# bootstrapping (statistics)

From wikipedia page

## 1. approach

Given a sample from a population, we can make an inference (sample \(\rightarrow\) population) about the population

- ex: "the population mean is the sample mean"

How reliable is that inference? We could assume that sample means are distributed normally and compute confidence intervals by using a gaussian.

Bootstrapping approach: Model the population using the sample and model the inferences (sample \(\rightarrow\) population) using re-sampled inferences (re-sampled \(\rightarrow\) sample).

- So, grab 100 people and bin their heights – use this as a model of the population height distribution
- Draw with replacement from the sample to obtain re-samples
- Now, how often do the confidence intervals for a re-sample contain the sample mean? This is the confidence interval!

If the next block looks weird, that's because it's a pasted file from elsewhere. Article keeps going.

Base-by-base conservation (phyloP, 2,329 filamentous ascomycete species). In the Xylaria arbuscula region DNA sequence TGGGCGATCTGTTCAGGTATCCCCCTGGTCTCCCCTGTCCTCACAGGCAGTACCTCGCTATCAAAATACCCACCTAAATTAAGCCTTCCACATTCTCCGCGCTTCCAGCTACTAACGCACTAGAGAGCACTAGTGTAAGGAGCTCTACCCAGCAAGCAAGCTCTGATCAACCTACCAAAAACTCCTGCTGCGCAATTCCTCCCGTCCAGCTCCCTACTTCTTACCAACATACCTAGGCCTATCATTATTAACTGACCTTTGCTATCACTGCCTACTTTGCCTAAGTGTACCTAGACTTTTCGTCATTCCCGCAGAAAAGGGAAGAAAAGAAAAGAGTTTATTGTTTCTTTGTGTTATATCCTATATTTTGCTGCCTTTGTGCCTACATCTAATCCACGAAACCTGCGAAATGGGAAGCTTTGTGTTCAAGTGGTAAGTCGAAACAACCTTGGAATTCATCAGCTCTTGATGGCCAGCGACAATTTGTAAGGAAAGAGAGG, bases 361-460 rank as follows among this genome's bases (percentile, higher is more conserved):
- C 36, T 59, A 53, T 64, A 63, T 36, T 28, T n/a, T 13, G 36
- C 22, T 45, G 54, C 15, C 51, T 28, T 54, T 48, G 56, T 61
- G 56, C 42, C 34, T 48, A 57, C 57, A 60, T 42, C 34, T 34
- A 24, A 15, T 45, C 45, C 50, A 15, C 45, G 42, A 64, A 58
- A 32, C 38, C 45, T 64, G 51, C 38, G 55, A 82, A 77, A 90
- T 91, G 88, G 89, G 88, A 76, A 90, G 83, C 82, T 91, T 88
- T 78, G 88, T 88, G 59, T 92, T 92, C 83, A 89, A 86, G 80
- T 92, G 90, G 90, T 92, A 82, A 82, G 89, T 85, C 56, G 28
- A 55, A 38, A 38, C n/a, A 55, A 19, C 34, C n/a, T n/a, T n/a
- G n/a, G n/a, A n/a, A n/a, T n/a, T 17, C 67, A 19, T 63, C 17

- Key: we know the sample mean, so we can directly check the validity of a given inference (re-sampled \(\rightarrow\) sample).

## 2. relationships with other concepts

- resampling: how to make your peers believe your inferences
- confidence that the data we've observed is representative of a data generating process we've summarized in our statistic of choice: bootstrapping
- how precise our are observations? Is the data generating process very noisy?

- what the observations would look like if the data generating process was random: permuatation test
- is the data generating process going to continue to produce the type of observations we've seen

- confidence that the data we've observed is representative of a data generating process we've summarized in our statistic of choice: bootstrapping
- bootstrapping:
- pretend that we're taking new data from our old data generating function
- in R: create huge data-frame that is many copies of your original dataframe
- do operations grouped by the bootstrap-id

### 2.1. helpful links

- Wright et al – Using Bootstrap Estimation and the Plug-in Principle for Clinical Psychology Data
- 2021-09-13
- sampling distribution – the distribution of a statistic, considered as a random variable
- youtube video by Very Normal